Computer scientist Jacques Vallée advances an interesting theory. What if time and space don’t exist? What if they’re only byproducts of consciousness itself, helpful patterns we superimpose on our experiences in the same way we might decide that a cloud looks like a rabbit or a pig?
What if, and this is where we get down to it, the linear universe we think we inhabit actually is an associative universe.
Here’s from Vallée’s book, Messengers of Deception (p. 242-243):
Time and space may be convenient notions for plotting the progress of a locomotive, but they are completely useless for locating information … What modern computer scientists have now recognized is that ordering by time and space is the worst possible way to store data. In a large computer-based information system, no attempt is made to place related records in sequential physical locations. It is much more convenient to sprinkle the records through storage as they arrive, and to construct an algorithm for the retrieval based on some kind of keyword … (So) if there is no time dimension as we usually assume there is, we may be traversing events by association. Modern computers retrieve information associatively. You “evoke” the desired records by using keywords, words of power: (using a search engine,) you request the intersection of “microwave” and “headache,” and you find twenty articles you never suspected existed … If we live in the associative universe of the software scientist rather than the sequential universe of the spacetime physicist, then miracles are no longer irrational events.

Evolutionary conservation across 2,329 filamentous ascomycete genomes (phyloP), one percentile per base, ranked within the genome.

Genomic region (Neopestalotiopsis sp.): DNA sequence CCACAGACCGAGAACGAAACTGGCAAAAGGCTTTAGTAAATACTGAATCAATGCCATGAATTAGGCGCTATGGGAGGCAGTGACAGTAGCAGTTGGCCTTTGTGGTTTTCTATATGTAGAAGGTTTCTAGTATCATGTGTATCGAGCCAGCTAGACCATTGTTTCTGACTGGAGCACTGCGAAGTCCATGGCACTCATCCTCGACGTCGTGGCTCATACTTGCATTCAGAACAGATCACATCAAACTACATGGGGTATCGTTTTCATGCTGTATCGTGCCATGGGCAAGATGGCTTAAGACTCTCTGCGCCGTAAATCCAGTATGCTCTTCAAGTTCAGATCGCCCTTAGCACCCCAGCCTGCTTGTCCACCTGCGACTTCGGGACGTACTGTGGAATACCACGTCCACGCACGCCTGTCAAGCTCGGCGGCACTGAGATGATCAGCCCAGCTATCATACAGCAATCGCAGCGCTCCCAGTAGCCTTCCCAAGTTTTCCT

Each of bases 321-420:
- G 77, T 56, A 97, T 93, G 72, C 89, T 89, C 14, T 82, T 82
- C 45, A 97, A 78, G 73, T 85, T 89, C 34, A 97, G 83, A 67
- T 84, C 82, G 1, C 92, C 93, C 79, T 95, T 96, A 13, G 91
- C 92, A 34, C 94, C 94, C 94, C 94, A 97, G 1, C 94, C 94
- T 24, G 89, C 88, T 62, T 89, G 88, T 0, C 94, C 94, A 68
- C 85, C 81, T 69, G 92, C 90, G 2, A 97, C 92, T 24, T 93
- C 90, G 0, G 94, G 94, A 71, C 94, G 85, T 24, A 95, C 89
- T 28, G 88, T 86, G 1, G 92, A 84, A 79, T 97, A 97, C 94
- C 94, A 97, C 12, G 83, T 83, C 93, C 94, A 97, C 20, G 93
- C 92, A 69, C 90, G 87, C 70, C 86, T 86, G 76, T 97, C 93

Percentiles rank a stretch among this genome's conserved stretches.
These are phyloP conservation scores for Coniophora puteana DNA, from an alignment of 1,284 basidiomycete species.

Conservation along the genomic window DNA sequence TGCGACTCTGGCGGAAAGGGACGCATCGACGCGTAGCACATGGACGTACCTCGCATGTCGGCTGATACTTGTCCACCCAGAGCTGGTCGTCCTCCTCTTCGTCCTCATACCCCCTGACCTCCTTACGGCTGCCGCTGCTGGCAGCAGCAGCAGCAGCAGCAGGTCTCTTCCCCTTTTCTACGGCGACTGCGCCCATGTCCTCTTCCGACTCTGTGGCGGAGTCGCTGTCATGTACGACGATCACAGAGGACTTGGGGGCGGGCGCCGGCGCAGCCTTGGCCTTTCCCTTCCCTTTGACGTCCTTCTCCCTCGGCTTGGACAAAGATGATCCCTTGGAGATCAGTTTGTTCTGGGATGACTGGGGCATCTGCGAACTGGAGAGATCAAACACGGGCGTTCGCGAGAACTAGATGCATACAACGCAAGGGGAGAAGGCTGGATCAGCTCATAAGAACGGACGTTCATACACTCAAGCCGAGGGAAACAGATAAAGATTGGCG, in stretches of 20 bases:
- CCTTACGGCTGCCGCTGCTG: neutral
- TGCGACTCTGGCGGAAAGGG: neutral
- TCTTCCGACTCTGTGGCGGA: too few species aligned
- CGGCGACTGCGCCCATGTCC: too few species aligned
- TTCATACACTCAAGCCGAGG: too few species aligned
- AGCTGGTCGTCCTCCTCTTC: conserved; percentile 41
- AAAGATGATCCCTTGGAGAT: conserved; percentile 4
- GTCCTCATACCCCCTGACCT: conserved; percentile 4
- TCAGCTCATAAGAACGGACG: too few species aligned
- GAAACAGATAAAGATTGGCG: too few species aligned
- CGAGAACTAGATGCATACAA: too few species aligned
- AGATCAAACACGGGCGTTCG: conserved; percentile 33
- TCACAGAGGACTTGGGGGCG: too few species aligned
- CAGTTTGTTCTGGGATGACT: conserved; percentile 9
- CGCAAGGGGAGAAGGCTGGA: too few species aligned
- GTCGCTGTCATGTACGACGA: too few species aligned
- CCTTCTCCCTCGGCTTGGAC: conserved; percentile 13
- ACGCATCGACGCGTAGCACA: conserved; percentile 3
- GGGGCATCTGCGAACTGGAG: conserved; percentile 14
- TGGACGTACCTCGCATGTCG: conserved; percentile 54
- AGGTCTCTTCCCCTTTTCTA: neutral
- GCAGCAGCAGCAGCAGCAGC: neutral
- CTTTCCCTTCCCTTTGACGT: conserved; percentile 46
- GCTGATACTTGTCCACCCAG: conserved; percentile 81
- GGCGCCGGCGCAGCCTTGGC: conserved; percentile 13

The “information” that Vallée refers to is reality itself. All that is knowable. All that can be experienced. The word “miracle” refers to an event that flies in the face of conventional linear thinking. One that’s physically or statistically “impossible.”
For the most part, we dismiss such events. We call them hallucinations, hoaxes and so on. Or more diplomatically, misinterpretations. My recent Angry Orchard experience might qualify, although I’m reluctant to call anything that doesn’t involved the BVM a miracle.
Still, I wonder. Did I somehow “evoke” the reality that I stepped into that night at The Peddler? And if I did, how did I do it?
And how do I do it again?